Learning Objectives - Upon completion of this activity, participants should be able to:

  • Differentiate the three basic causes of joint pain, characterizing joint presentations and developing a limited differential diagnosis of joint pain
  • State the epidemiology, risk factors and genetics associated with rheumatoid arthritis
  • Chart the progressive nature of the disease process including the basic immunology of RA and the rationale for early aggressive therapy in rheumatoid arthritis
  • Categorize the distribution of joint involvement and extra-articular manifestations for early, advancing and end-stage rheumatoid arthritis disease
  • Summarize laboratory abnormalities, utility of rheumatoid factor and cyclic citrullinated antibodies and radiologic changes in rheumatoid arthritis
  • Discuss specific language of clinical trials, the utility of outcome measures and the Disease Activity Score for rheumatoid arthritis
  • Integrate the historical and current context of treating rheumatoid arthritis, including the side effects of medications and the schedule for monitoring for adverse events, when caring for persons with rheumatoid arthritis

Activity 9 - Systemic Lupus Erythematosus - Author: Sima Terebelo, MD, MPH
Learning Objectives - Upon completion of this activity, participants should be able to:

  • Define lupus and its various presentations
  • Cite the epidemiology and pathogenesis of SLE
  • Recognize the clinical course of SLE
  • Determine the differential diagnoses associated with SLE
  • Select autoantibodies and other common laboratory tests in SLE
  • Comprehend the principles of disease management
  • Discuss future directions including opportunities for research

Activity 10 - Scleroderma, Myositis and Sjögren’s Syndrome - Author: Vivek Nagaraja, MBBS and Emily Myers, MD

Scleroderma

  • Define scleroderma
  • Describe the epidemiology and pathogenesis of scleroderma
  • Describe the clinical features, differential diagnosis, clinical course, and prognosis of scleroderma
  • Discuss the treatment of scleroderma
  • Discuss future directions in assessing and managing immune-mediated disorders (scleroderma and idiopathic inflammatory myositis)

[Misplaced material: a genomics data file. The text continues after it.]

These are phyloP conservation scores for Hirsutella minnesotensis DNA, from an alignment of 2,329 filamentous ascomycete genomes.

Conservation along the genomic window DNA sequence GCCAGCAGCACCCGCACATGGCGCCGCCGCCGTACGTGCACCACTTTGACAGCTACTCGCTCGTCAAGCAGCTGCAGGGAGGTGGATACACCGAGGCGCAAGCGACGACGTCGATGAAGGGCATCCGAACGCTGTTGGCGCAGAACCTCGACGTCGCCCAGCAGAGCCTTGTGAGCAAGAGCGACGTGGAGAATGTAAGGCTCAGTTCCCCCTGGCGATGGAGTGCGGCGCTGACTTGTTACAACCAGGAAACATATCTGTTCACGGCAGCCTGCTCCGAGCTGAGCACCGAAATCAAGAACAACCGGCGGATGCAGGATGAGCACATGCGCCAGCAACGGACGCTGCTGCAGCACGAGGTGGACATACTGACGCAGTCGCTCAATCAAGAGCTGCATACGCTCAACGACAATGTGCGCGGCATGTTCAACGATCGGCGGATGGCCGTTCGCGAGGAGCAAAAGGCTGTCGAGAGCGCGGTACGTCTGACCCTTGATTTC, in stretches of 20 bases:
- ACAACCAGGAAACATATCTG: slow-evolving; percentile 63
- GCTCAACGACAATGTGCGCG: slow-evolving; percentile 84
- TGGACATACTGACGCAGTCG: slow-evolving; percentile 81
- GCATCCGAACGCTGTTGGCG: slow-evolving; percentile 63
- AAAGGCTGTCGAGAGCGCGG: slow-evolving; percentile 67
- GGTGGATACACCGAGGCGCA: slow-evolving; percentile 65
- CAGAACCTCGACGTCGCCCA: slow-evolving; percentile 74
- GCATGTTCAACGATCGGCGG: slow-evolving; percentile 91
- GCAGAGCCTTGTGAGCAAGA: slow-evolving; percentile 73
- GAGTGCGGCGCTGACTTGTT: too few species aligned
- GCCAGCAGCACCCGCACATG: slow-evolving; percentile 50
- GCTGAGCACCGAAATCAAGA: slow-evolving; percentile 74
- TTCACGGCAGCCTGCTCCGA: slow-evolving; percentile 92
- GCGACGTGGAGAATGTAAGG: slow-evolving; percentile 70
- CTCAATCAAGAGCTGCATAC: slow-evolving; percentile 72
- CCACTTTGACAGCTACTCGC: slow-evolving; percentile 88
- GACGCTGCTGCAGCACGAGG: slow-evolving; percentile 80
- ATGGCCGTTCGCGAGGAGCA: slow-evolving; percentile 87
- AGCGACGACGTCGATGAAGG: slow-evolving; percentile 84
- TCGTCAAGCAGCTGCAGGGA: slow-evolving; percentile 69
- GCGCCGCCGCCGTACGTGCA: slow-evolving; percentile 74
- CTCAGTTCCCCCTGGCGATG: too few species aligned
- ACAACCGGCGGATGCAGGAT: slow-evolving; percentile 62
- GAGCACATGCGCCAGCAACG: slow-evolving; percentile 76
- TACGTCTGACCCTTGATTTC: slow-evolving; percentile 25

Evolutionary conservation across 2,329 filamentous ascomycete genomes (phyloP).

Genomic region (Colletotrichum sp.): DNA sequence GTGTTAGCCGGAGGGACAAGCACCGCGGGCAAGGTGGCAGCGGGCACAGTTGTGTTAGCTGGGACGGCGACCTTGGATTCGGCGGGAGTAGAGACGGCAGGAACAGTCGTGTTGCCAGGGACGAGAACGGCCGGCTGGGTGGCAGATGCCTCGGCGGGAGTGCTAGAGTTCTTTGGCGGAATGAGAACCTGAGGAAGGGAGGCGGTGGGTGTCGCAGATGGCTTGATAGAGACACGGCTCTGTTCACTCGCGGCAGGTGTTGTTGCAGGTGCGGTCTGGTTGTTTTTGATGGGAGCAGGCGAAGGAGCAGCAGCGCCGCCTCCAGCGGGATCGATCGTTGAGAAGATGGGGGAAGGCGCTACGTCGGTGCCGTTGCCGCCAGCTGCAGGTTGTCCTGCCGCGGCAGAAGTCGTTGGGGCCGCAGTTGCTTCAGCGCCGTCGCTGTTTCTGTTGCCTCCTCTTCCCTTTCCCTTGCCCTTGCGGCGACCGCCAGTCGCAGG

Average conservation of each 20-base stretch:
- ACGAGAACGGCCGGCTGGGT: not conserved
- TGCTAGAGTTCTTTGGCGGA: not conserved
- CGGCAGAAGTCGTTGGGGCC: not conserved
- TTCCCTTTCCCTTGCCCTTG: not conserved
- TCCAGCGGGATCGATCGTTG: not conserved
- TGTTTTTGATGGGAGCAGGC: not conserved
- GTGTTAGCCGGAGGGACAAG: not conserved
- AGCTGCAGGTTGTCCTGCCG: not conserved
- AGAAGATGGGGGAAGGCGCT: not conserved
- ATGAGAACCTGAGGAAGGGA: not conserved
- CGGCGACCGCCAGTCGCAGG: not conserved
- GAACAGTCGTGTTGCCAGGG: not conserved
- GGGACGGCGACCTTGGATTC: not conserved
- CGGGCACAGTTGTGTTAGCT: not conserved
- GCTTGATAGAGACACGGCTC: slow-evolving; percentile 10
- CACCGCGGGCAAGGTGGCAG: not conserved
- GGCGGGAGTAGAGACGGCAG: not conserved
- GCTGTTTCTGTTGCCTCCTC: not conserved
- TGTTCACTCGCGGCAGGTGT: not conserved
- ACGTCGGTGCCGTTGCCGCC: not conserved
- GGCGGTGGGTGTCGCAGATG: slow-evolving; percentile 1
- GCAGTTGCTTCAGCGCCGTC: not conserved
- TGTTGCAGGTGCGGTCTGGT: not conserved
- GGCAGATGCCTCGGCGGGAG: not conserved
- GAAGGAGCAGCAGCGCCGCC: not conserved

Idiopathic Inflammatory Myositis (IIM)

  • Define idiopathic inflammatory myositis, or IIM
  • Describe the epidemiology and pathogenesis of IIM
  • Describe the clinical features, differential diagnosis, clinical course, and prognosis of IIM
  • Discuss the treatment of IIM
  • Discuss future directions in assessing and managing immune-mediated disorders (scleroderma and idiopathic inflammatory myositis)

Sjögren’s syndrome (SS)

  • Define Sjögren’s syndrome (SS)
  • Describe the epidemiology and pathogenesis of SS
  • Describe the clinical features, differential diagnosis, clinical course, and prognosis of SS
  • Discuss the treatment of SS
  • Discuss future directions in assessing and managing SS

Activity 11 - Vasculitis, Arteritis and PMR - Author: Jason M. Springer, MD, MS
Learning Objectives - Upon completion of this activity, participants should be able to:

  • Define vasculitis, and describe the clinical features and the spectrum of disease entities in which vasculitis is seen
  • Describe the epidemiology, clinical features, differential diagnosis, treatment, and outcome for polymyalgia Rheumatica (PMR)
  • Describe the epidemiology, clinical features, differential diagnosis, treatment, and outcome of giant cell arteritis (GCA)
  • Describe the epidemiology, clinical features, differential diagnosis, treatment, and outcome of Granulomatosis with polyangiitis (GPA)
  • Describe the epidemiology, clinical features, differential diagnosis, treatment, and outcome of polyarteritis nodosa
  • Describe cutaneous vasculitis and its potential causes, diagnostic evaluation, and therapeutic principles

Activity 12 - Crystal-induced Arthropathies - Author: Puja Khanna, MD, MPH
Learning Objectives - Upon completion of this activity, participants should be able to:

  • Cite the common crystal deposition disorders
  • Recognize the clinical presentation, causes, relevant diagnostic tests, and management of gout
  • Identify the clinical presentation; causes, relevant diagnostic tests, and management of calcium pyrophosphate dehydrate (CPPD) deposition disease
  • Discuss the clinical presentation, causes, relevant diagnostic tests, and management of basic calcium phosphate (BCP) deposition disease
  • State the clinical presentation, causes, relevant diagnostic tests, and management of oddball crystals
  • Summarize future directions for crystal-induced arthropathies

Activity 13 - Pain Syndromes - Author: Afton L. Hassett, PsyD and Daniel J. Clauw, MD
Learning Objectives - Upon completion of this activity, participants should be able to:

  • Differentiate the underlying mechanisms of pain by utilizing the history and physical exam to gather appropriate data, regardless of the specific condition causing pain
  • Develop a plan for pharmacologic treatment of the individual’s pain, utilizing information about the underlying mechanisms of pain
  • Identify the nonpharmacologic therapies for chronic pain that are supported by the strongest evidence
  • Organize a multifaceted the approach for the treatment of chronic pain that addresses six key factors

Activity 14 - Spondylarthropathies - Author: Atul Deodhar, MD, MRCP
Learning Objectives - Upon completion of this activity, participants should be able to: